Iranians Face Hours-Long Wait for Gas After Cyberattack Closes Most of Country's Stations

Long lines of cars formed outside gas stations in Iran on Tuesday after a cyberattack shut down pumps across the country, forcing motorists to wait hours for fuel, the Associated Press reported. No group or organization has claimed responsibility for the attack.

An unnamed official from Iran's National Security Council was quoted acknowledging the cyberattack on state television. Journalists from AP also saw lines of cars form at gas stations in Tehran, Iran's capital, where pumps were shut off and the stations closed.

"I have been waiting a couple of hours for the gas stations to reopen so that I can fill up," said a motorcyclist who gave his name only as Farzin. "There is no fuel wherever I go."

The attack also suspended the functionality of the government-issued electronic cards that many of the country's residents rely on to purchase subsidized fuel at gas pumps. ISNA, a semiofficial news agency in Iran, said that it saw some Iranians attempting to use their cards at pumps and received a message that read "cyberattack 64411."

For more reporting from the Associated Press, see below.

Iran Cyberattack
Gas stations across Iran on Tuesday suffered through a widespread outage of a system that allows consumers to buy fuel with a government-issued card, stopping sales. One semiofficial news agency referred to the incident as a cyberattack. Above, a worker leans against a gasoline pump that has been turned off at a gas station in Tehran. Vahid Salemi/AP Photo

The attack bore similarities to another attack months earlier that seemed to directly challenge Iran's Supreme Leader Ayatollah Ali Khamenei as the country's economy buckles under American sanctions. Those economic problems worsen as the U.S. and Iran have yet to jointly re-enter Tehran's tattered nuclear deal with world powers.

While ISNA didn't acknowledge the significance of the number in the "cyberattack 64411" message, that number is associated with a hotline run through Khamenei's office that handles questions about Islamic law. ISNA later removed its reports, claiming that it too had been hacked. Such claims of hacking can come quickly when Iranian outlets publish news that angers the theocracy.

Farsi-language satellite channels abroad published videos apparently shot by drivers in Isfahan, a major Iranian city, showing electronic billboards there reading: "Khamenei! Where is our gas?" Another said: "Free gas in Jamaran gas station," a reference to the home of the late Supreme Leader Ayatollah Ruhollah Khomeini.

State TV said Oil Ministry officials were holding an "emergency meeting" to solve the problem. Some gas stations that accept only cash and are not in the subsidy card network continued pumping fuel.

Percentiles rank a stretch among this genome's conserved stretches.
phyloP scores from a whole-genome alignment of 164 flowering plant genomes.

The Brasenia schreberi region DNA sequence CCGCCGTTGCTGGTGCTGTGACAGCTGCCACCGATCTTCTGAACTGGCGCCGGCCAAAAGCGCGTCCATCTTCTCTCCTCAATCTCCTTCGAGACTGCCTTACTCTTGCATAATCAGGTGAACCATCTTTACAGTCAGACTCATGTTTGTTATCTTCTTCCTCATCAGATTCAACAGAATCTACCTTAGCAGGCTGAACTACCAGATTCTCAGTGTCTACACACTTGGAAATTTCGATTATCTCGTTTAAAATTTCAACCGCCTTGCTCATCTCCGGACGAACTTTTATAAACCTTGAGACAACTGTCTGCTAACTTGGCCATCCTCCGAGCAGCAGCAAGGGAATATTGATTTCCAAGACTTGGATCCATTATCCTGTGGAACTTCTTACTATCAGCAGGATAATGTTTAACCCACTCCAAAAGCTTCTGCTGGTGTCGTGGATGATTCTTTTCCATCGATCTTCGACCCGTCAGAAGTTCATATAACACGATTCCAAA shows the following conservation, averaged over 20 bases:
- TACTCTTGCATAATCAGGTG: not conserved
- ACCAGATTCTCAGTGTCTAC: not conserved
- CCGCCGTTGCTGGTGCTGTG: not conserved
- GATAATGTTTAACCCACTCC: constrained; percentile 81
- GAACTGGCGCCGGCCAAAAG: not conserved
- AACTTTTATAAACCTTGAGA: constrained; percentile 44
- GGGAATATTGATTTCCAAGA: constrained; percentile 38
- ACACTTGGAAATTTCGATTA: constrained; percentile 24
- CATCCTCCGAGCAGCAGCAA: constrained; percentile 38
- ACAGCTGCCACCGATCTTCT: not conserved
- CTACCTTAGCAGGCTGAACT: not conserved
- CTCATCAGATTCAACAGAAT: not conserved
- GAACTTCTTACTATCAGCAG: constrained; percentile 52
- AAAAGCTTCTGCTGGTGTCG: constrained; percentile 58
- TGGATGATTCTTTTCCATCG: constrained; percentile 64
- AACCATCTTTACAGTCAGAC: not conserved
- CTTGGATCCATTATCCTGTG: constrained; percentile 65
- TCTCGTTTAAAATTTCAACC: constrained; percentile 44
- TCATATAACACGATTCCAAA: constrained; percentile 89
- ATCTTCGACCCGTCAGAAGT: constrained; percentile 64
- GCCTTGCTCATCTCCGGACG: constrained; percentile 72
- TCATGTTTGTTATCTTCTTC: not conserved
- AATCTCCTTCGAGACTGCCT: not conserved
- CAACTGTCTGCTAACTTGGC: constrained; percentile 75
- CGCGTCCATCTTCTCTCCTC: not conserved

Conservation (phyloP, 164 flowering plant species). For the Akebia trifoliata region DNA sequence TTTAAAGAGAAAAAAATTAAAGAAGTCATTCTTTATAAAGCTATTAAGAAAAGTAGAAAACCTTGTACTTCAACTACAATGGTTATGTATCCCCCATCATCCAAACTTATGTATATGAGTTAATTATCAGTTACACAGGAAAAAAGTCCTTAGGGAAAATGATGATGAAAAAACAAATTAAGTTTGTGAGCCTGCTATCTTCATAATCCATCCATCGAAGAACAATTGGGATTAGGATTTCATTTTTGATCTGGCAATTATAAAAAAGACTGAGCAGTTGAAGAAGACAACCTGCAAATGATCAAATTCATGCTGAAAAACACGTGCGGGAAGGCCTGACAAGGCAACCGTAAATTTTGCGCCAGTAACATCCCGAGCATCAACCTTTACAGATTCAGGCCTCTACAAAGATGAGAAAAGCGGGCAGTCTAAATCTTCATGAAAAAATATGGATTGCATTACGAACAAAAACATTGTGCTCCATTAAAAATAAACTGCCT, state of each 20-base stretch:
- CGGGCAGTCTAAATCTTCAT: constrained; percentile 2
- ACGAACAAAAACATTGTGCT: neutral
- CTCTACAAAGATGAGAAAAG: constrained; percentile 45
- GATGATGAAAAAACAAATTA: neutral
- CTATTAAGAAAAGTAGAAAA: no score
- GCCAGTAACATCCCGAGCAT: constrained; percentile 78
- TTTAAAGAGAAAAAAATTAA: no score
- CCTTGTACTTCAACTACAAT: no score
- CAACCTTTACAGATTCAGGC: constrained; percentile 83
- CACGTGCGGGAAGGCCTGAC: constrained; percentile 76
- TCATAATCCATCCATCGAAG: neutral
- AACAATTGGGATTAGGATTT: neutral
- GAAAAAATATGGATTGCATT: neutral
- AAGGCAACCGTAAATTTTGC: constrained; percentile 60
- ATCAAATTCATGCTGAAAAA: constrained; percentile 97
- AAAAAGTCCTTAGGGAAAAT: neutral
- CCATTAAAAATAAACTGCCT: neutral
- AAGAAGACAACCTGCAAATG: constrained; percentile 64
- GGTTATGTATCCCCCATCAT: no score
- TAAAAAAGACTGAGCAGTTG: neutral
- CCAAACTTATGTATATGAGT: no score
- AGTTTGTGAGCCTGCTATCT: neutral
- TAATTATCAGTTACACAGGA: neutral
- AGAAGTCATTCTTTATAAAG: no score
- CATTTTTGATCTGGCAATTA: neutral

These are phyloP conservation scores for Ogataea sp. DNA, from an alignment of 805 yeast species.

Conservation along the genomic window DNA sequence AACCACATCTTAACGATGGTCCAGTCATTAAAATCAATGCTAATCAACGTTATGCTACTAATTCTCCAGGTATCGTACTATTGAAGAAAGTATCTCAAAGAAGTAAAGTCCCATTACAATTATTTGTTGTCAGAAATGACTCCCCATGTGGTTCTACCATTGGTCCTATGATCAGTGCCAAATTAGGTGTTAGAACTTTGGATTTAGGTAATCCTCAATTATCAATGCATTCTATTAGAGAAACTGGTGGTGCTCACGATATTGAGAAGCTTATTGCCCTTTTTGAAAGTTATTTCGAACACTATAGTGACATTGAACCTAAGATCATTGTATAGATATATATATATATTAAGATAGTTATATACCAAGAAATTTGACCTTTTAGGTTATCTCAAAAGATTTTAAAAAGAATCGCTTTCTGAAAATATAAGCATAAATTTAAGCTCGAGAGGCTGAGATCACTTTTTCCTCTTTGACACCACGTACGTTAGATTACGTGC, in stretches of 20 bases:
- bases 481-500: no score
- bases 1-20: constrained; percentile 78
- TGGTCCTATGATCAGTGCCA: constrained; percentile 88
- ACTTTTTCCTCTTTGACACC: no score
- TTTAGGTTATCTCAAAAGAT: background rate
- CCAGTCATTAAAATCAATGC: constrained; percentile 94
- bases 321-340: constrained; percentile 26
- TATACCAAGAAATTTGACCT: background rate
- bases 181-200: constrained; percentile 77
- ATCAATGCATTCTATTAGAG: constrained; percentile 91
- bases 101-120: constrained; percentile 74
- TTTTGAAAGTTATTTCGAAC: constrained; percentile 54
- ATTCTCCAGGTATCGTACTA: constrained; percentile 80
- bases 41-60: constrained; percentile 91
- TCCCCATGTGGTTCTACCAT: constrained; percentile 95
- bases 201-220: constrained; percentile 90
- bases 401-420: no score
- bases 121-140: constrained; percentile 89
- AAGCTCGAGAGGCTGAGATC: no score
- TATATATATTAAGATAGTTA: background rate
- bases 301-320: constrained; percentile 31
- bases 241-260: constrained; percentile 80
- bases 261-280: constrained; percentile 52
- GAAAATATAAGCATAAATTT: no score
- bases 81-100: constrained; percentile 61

The use of the number "64411" mirrored an attack in July targeting Iran's railroad system that also saw the number displayed. Israeli cybersecurity firm Check Point later attributed the train attack to a group of hackers that called themselves Indra, after the Hindu god of war.

Indra previously targeted firms in Syria, where President Bashar Assad has held onto power through Iran's intervention in his country's grinding war.

Cheap gasoline is practically considered a birthright in Iran, home to the world's fourth-largest crude oil reserves despite decades of economic woes.

Subsidies allow Iranian motorists to buy regular gasoline at 15,000 rials per liter. That's 5 cents a liter, or about 20 cents a gallon. After a monthly 60-liter quota, it costs 30,000 rials a liter. That's 10 cents a liter or 41 cents a gallon. Regular gasoline costs 89 cents a liter or $3.38 a gallon on average in the U.S., according to AAA.

In 2019, Iran faced days of mass protests across some 100 cities and towns over gasoline prices rising. Security forces arrested thousands and Amnesty International said it believes 304 people were killed in a government crackdown. Tuesday's cyberattack came in the same month in the Persian calendar as the gasoline protests in 2019.

The attack also came on the birthday of the late Shah Mohammad Reza Pahlavi who, stricken with cancer, fled the country in 1979 just before the Islamic Revolution.

Iran has faced a series of cyberattacks, including one that leaked video of abuses at its notorious Evin prison in August.

The country disconnected much of its government infrastructure from the internet after the Stuxnet computer virus—widely believed to be a joint U.S.-Israeli creation—disrupted thousands of Iranian centrifuges in the country's nuclear sites in the late 2000s.

Cars Wait for Gas in Iran
Long lines of cars formed outside gas stations in Iran on Tuesday after a cyberattack shut down pumps across the country, forcing motorists to wait hours. Above, cars wait in line in Tehran. Vahid Salemi/AP Photo